Figure 1 Computed tomography (CT) shows no evidence of tumor in the stomach. (A) Body of stomach (B) Pylorus of stomach(C) Gallstones.

Figure 2 Endoscopic Ultra Sound. (A) Portal vein (B) Needle biopsies taken from common bile duct (C) Enlarged lymph node.

The biopsies showed a poorly differentiated signet ring adenocarcinoma (Figure 3). The tumor was at least stage IIIB (T1-3, N1, M0) according to the TNM classification of malignant tumors. An ERCP was also performed and showed multiple primary sclerosing cholangitis (PSC)-like strictures and beadings in the intrahepatic bile ducts (Figure 4).

Figure 3 Core needle biopsy from the common bile duct, H&E staining X400. Arrows show signet ring cells.

Figure 4 Endoscopic Retrograde Cholangioscopy. (A) Gall stones in the gallbladder (B) Stricture of the common biliary duct (C) Segmental intra hepatic dilatation (D) Poorly-filling intrahepatic ducts.

Attempted plastic stent insertion to the left system failed twice, and a metallic uncovered stent was inserted into the distal right system. Colonoscopy results were normal.

3. Discussion

SRCs are signet ring-shaped cells that tend to infiltrate the organ wall diffusely, thickening it [1]. It presents mainly in the stomach but may also present in other organs: colorectal, prostate, bladder, and others [3]. Regardless of its location, SRC carcinoma carries a poorer prognosis then non-SRC carcinomas because of higher prevalence of peritoneal carcinomatosis, lymph node invasion at initial diagnosis, and lower R0 resection rate due to its infiltrative character [4]. This rule also applies to SRC biliary carcinoma; median survival in unresectable non-SRC cholangiocarcinoma is 5-15 months and 18-33 months after R0 resection, compared to 6 months in SRC cholangiocarcinoma.

The incidence of SRC gastric carcinoma is increasing, especially in western countries, despite the decreasing overall incidence of gastric cancer [3]. The incidence of signet ring cell colorectal carcinoma is increasing as well [5]. SRC carcinoma of the biliarytract, first described in 1999, is extremely rare with only eleven cases described thus far. Nevertheless, a clear trend of increasing incidence and increasing awareness can be seen: 0.14 cases per year between 1999-2006, one case per year between 2007-2014, and then increasing to two cases per year in 2015-2016. The main demographic and clinical data are summarized in Table 1. Asian extraction is predominant with 50% males, and all patients were admitted for jaundice.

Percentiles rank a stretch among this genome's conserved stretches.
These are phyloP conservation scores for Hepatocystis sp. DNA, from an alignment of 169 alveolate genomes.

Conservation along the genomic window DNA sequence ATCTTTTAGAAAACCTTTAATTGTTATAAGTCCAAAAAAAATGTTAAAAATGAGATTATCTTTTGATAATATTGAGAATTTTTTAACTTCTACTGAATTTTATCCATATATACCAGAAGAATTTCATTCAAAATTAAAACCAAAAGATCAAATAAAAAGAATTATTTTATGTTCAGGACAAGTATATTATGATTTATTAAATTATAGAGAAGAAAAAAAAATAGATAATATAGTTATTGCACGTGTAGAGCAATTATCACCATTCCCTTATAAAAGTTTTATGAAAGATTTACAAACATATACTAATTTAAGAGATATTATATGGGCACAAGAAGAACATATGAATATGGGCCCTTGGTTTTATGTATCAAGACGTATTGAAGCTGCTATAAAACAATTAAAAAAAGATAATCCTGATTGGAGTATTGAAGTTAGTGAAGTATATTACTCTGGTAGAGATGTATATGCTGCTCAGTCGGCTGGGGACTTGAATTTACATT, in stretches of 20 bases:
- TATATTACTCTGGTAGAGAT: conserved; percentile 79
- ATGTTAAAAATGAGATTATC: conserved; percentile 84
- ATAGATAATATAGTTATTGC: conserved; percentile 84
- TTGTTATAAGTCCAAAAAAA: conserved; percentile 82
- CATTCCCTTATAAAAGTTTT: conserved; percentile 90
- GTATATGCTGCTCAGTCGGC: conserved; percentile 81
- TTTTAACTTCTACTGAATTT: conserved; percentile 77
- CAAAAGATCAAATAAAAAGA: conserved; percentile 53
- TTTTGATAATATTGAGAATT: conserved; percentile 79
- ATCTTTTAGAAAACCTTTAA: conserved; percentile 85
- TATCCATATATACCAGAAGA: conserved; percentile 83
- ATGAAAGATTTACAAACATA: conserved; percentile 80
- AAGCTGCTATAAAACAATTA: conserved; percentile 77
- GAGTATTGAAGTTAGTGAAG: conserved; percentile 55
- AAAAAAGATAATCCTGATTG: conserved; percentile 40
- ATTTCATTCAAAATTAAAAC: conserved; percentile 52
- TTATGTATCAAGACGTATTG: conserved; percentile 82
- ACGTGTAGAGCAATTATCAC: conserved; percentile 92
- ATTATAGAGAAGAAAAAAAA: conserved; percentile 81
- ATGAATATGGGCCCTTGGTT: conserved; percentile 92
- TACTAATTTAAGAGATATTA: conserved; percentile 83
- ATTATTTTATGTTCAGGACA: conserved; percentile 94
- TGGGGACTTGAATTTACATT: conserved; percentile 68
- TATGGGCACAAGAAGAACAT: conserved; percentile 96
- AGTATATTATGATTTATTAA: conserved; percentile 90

Our case is unique because of two reasons. First, a very rapid downhill course and a short period of time between onset of symptoms and death occurred; only 3 weeks compared with a median survival of 6 months. Secondly, all cases of SRC cholangiocarcinoma reported so fardescribed a tumor mass: in seven cases the mass was localized to the CBD, in three other cases the mass was in the bifurcation of the hepatic ducts, and one was of unknown origin. In contrast, SRCs in other organs such as the stomach, colon, breast etc., tend to spread diffusely in the organ, not creating a distinct mass. In our patient as well, no mass was observed on CT. ERCP raised the suspicion of malignant involvement of the mid-CBD, infiltrating diffusely into both left and right hepatic ducts. This was later histologically confirmed.

To the best of our knowledge this is the first description of diffuse SRC cholangiocarcinoma, characterized by a short survival. As the incidence of SRCs in general as well as the incidence of SRC cholangiocarcinoma seem to be on the rise, more cases will be encountered. If our observation is confirmed, then perhaps the least invasive workup should be taken in patients with SRC pathology in biopsies.



Author Contributions

YS wrote the first draft.

SY and YL wrote the later versions.

DA was a senior surgeon caring for the patient.

BH M was the head of the surgical team caring for the patient.

BZ Y was the radiologist interpreting the CT scans.

BE was the pathologist interpreting the biopsy.

SS was head of the pathological laboratory and coordinated the pathological workup.

DA, A gastroenterologist, performed the endoscopic US study of the patient.

PK, A gastroenterologist performed the ERCP study of the patient.

All authors read and approved the final draft.

Competing Interest

The authors have declared that no competing interests exist.


cholangiocarcinoma=CC, signet ring cell=SRC, common bile duct=CBD, endoscopic retrograde cholangiopancreatography= ERCP